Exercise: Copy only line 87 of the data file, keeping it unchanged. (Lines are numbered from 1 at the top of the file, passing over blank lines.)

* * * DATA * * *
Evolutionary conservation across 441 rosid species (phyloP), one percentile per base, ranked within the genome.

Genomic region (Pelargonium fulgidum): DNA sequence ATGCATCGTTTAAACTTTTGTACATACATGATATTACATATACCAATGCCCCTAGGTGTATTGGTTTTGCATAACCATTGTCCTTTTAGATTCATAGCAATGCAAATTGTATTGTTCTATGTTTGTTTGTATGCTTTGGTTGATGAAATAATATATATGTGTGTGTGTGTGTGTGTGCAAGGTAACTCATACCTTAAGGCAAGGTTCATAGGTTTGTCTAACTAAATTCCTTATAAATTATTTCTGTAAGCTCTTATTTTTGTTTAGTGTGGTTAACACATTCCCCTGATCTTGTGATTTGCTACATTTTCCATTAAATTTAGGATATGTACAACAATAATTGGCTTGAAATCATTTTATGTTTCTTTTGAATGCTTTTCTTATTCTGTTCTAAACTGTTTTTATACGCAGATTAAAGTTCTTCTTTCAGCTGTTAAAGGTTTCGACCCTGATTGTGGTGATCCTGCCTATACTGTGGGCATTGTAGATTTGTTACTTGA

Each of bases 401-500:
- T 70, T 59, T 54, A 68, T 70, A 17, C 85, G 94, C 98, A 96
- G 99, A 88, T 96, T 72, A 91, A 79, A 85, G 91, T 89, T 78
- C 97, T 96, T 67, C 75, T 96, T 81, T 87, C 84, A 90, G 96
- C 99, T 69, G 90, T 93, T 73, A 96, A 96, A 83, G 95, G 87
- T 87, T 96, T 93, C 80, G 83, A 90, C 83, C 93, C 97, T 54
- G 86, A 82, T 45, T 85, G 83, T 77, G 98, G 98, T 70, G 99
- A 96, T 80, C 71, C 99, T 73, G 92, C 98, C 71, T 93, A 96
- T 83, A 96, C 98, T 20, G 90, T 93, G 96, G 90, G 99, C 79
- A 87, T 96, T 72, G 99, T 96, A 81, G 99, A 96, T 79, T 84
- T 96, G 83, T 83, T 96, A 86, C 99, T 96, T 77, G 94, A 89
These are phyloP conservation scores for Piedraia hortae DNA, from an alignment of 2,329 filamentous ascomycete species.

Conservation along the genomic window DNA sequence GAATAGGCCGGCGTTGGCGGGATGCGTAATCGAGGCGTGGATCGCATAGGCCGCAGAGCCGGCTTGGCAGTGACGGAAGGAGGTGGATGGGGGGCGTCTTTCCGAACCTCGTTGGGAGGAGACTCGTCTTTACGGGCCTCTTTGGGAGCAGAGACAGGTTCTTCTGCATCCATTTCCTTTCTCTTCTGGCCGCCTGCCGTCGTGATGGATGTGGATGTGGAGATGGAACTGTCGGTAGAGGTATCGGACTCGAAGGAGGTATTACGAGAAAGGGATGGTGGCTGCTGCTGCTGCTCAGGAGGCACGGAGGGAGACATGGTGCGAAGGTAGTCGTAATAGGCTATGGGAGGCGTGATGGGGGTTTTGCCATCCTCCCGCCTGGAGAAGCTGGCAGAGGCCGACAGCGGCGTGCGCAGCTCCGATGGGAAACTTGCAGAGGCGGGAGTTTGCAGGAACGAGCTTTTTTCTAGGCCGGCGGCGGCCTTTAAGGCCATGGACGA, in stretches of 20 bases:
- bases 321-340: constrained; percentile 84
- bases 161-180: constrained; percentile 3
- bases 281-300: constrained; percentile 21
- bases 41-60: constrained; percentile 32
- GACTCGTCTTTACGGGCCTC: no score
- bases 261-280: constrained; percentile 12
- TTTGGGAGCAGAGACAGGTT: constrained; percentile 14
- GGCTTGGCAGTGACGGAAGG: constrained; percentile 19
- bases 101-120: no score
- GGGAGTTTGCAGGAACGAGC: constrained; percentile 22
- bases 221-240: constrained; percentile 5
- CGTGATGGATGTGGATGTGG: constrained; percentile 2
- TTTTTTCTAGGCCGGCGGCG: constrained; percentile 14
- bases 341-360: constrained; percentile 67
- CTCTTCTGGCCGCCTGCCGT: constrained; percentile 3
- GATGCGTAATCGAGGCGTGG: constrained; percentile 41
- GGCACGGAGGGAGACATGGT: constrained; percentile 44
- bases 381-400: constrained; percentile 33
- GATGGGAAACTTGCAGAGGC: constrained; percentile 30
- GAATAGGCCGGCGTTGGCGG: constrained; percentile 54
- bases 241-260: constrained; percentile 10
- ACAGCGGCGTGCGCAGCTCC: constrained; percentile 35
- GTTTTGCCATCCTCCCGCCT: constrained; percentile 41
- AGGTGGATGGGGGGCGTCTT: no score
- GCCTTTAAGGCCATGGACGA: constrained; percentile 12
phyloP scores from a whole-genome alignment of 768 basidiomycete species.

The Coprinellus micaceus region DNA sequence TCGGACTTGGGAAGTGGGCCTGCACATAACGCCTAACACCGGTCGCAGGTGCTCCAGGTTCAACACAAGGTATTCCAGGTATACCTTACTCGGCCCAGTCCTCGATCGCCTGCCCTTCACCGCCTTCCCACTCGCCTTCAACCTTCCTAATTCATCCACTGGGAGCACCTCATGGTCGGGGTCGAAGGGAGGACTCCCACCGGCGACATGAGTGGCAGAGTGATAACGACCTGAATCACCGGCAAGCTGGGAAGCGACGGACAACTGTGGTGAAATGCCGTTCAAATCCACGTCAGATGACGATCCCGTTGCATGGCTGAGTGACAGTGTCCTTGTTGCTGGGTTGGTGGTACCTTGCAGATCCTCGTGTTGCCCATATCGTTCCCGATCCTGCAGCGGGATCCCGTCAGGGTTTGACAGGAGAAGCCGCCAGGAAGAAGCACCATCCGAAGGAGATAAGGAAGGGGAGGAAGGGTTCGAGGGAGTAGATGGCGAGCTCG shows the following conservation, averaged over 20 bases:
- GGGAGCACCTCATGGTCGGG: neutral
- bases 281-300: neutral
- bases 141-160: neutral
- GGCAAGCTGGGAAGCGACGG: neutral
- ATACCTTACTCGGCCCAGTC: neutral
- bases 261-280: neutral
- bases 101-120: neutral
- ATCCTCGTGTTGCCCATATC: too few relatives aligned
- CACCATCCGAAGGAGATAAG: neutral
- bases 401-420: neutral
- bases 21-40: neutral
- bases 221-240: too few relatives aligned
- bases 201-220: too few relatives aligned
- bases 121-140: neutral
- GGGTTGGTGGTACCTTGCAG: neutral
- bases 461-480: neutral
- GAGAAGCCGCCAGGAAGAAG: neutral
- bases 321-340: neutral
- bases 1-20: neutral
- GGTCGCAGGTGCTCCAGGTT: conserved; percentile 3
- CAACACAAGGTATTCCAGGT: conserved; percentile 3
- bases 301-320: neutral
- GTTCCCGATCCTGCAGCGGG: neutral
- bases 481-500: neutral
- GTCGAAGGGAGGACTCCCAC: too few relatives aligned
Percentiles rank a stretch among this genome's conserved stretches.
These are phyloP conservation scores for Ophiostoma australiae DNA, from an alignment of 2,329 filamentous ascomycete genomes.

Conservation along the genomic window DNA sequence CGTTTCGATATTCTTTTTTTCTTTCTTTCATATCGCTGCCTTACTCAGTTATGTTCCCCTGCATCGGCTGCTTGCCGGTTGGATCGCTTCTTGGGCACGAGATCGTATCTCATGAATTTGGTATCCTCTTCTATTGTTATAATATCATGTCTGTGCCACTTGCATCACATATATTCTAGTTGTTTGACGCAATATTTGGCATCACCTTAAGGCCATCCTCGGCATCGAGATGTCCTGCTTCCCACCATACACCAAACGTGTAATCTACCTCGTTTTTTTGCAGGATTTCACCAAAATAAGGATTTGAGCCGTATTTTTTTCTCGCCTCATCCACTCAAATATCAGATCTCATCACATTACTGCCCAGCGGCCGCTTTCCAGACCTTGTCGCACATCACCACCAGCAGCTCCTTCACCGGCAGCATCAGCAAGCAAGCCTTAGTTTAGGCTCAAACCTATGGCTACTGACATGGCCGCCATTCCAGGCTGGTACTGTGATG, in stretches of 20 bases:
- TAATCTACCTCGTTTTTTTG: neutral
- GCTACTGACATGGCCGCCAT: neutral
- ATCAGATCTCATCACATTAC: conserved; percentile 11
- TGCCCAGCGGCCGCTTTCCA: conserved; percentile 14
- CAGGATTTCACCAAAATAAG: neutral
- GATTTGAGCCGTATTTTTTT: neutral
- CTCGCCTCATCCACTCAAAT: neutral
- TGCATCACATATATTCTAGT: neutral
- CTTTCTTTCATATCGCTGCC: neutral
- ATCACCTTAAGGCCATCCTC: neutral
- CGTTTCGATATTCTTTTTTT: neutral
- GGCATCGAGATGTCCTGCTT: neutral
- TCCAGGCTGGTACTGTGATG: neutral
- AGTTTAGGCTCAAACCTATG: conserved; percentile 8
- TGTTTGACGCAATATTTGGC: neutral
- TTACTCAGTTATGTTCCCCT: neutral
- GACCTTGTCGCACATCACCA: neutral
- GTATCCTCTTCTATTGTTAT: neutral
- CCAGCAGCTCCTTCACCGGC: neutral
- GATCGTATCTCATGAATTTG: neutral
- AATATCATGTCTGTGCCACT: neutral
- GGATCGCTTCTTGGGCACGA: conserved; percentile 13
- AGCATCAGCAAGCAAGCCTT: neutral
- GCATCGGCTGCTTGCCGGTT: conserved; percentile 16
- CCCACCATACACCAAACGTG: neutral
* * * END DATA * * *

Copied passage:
- GACCTTGTCGCACATCACCA: neutral